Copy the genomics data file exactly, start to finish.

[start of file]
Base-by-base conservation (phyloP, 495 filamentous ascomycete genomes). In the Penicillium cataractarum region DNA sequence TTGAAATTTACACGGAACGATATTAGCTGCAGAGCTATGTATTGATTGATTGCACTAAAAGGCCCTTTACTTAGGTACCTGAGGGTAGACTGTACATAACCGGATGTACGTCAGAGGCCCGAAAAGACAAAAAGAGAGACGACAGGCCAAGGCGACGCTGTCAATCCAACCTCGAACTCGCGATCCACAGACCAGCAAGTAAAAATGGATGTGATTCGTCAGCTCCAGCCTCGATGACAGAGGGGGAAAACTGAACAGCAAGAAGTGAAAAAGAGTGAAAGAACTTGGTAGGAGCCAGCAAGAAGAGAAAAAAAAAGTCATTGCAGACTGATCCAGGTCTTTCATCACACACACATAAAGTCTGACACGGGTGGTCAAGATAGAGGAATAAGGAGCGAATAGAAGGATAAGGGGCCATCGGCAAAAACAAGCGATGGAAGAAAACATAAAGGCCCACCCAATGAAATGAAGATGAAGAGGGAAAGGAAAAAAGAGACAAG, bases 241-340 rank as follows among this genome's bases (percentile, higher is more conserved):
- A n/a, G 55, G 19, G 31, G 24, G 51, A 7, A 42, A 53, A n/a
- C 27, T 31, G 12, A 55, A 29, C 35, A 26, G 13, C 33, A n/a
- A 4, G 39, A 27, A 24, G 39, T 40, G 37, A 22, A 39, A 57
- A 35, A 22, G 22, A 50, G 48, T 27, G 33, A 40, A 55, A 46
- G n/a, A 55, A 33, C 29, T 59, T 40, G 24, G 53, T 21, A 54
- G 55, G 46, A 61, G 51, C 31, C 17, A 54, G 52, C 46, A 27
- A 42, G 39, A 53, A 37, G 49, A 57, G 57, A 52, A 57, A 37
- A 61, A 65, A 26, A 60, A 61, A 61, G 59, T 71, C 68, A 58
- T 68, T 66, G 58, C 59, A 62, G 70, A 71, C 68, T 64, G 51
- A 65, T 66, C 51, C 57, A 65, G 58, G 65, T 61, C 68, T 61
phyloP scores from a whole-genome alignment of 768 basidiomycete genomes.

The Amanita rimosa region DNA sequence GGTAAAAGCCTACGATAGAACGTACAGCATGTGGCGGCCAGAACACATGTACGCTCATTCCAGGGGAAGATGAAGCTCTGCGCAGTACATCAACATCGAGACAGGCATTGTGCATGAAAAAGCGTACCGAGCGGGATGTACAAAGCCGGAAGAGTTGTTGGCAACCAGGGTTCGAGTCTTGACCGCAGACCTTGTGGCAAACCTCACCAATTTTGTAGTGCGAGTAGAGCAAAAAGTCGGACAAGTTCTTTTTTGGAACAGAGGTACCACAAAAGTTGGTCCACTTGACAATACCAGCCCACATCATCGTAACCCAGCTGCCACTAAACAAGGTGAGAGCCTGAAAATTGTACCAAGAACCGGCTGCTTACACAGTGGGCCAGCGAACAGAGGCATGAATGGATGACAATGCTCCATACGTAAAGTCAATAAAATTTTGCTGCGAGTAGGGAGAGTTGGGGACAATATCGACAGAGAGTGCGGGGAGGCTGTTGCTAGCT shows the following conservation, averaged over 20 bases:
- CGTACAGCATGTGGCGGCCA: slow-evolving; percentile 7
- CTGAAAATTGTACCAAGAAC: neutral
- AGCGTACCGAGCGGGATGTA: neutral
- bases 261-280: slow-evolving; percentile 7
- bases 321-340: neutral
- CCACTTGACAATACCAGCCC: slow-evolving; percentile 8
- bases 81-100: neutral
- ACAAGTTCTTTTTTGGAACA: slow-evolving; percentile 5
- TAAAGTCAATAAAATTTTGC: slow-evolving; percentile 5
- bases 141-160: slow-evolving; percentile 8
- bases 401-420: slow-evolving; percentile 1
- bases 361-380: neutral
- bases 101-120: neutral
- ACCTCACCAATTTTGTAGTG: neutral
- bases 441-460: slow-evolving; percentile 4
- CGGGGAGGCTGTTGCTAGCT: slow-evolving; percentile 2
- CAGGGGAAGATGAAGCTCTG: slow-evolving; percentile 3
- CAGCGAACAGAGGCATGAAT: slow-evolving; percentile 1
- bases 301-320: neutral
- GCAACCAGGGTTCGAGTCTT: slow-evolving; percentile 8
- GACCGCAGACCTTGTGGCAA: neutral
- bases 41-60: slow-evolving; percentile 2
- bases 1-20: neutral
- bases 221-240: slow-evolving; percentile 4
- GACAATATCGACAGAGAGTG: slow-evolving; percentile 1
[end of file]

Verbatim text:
Base-by-base conservation (phyloP, 495 filamentous ascomycete genomes). In the Penicillium cataractarum region DNA sequence TTGAAATTTACACGGAACGATATTAGCTGCAGAGCTATGTATTGATTGATTGCACTAAAAGGCCCTTTACTTAGGTACCTGAGGGTAGACTGTACATAACCGGATGTACGTCAGAGGCCCGAAAAGACAAAAAGAGAGACGACAGGCCAAGGCGACGCTGTCAATCCAACCTCGAACTCGCGATCCACAGACCAGCAAGTAAAAATGGATGTGATTCGTCAGCTCCAGCCTCGATGACAGAGGGGGAAAACTGAACAGCAAGAAGTGAAAAAGAGTGAAAGAACTTGGTAGGAGCCAGCAAGAAGAGAAAAAAAAAGTCATTGCAGACTGATCCAGGTCTTTCATCACACACACATAAAGTCTGACACGGGTGGTCAAGATAGAGGAATAAGGAGCGAATAGAAGGATAAGGGGCCATCGGCAAAAACAAGCGATGGAAGAAAACATAAAGGCCCACCCAATGAAATGAAGATGAAGAGGGAAAGGAAAAAAGAGACAAG, bases 241-340 rank as follows among this genome's bases (percentile, higher is more conserved):
- A n/a, G 55, G 19, G 31, G 24, G 51, A 7, A 42, A 53, A n/a
- C 27, T 31, G 12, A 55, A 29, C 35, A 26, G 13, C 33, A n/a
- A 4, G 39, A 27, A 24, G 39, T 40, G 37, A 22, A 39, A 57
- A 35, A 22, G 22, A 50, G 48, T 27, G 33, A 40, A 55, A 46
- G n/a, A 55, A 33, C 29, T 59, T 40, G 24, G 53, T 21, A 54
- G 55, G 46, A 61, G 51, C 31, C 17, A 54, G 52, C 46, A 27
- A 42, G 39, A 53, A 37, G 49, A 57, G 57, A 52, A 57, A 37
- A 61, A 65, A 26, A 60, A 61, A 61, G 59, T 71, C 68, A 58
- T 68, T 66, G 58, C 59, A 62, G 70, A 71, C 68, T 64, G 51
- A 65, T 66, C 51, C 57, A 65, G 58, G 65, T 61, C 68, T 61
phyloP scores from a whole-genome alignment of 768 basidiomycete genomes.

The Amanita rimosa region DNA sequence GGTAAAAGCCTACGATAGAACGTACAGCATGTGGCGGCCAGAACACATGTACGCTCATTCCAGGGGAAGATGAAGCTCTGCGCAGTACATCAACATCGAGACAGGCATTGTGCATGAAAAAGCGTACCGAGCGGGATGTACAAAGCCGGAAGAGTTGTTGGCAACCAGGGTTCGAGTCTTGACCGCAGACCTTGTGGCAAACCTCACCAATTTTGTAGTGCGAGTAGAGCAAAAAGTCGGACAAGTTCTTTTTTGGAACAGAGGTACCACAAAAGTTGGTCCACTTGACAATACCAGCCCACATCATCGTAACCCAGCTGCCACTAAACAAGGTGAGAGCCTGAAAATTGTACCAAGAACCGGCTGCTTACACAGTGGGCCAGCGAACAGAGGCATGAATGGATGACAATGCTCCATACGTAAAGTCAATAAAATTTTGCTGCGAGTAGGGAGAGTTGGGGACAATATCGACAGAGAGTGCGGGGAGGCTGTTGCTAGCT shows the following conservation, averaged over 20 bases:
- CGTACAGCATGTGGCGGCCA: slow-evolving; percentile 7
- CTGAAAATTGTACCAAGAAC: neutral
- AGCGTACCGAGCGGGATGTA: neutral
- bases 261-280: slow-evolving; percentile 7
- bases 321-340: neutral
- CCACTTGACAATACCAGCCC: slow-evolving; percentile 8
- bases 81-100: neutral
- ACAAGTTCTTTTTTGGAACA: slow-evolving; percentile 5
- TAAAGTCAATAAAATTTTGC: slow-evolving; percentile 5
- bases 141-160: slow-evolving; percentile 8
- bases 401-420: slow-evolving; percentile 1
- bases 361-380: neutral
- bases 101-120: neutral
- ACCTCACCAATTTTGTAGTG: neutral
- bases 441-460: slow-evolving; percentile 4
- CGGGGAGGCTGTTGCTAGCT: slow-evolving; percentile 2
- CAGGGGAAGATGAAGCTCTG: slow-evolving; percentile 3
- CAGCGAACAGAGGCATGAAT: slow-evolving; percentile 1
- bases 301-320: neutral
- GCAACCAGGGTTCGAGTCTT: slow-evolving; percentile 8
- GACCGCAGACCTTGTGGCAA: neutral
- bases 41-60: slow-evolving; percentile 2
- bases 1-20: neutral
- bases 221-240: slow-evolving; percentile 4
- GACAATATCGACAGAGAGTG: slow-evolving; percentile 1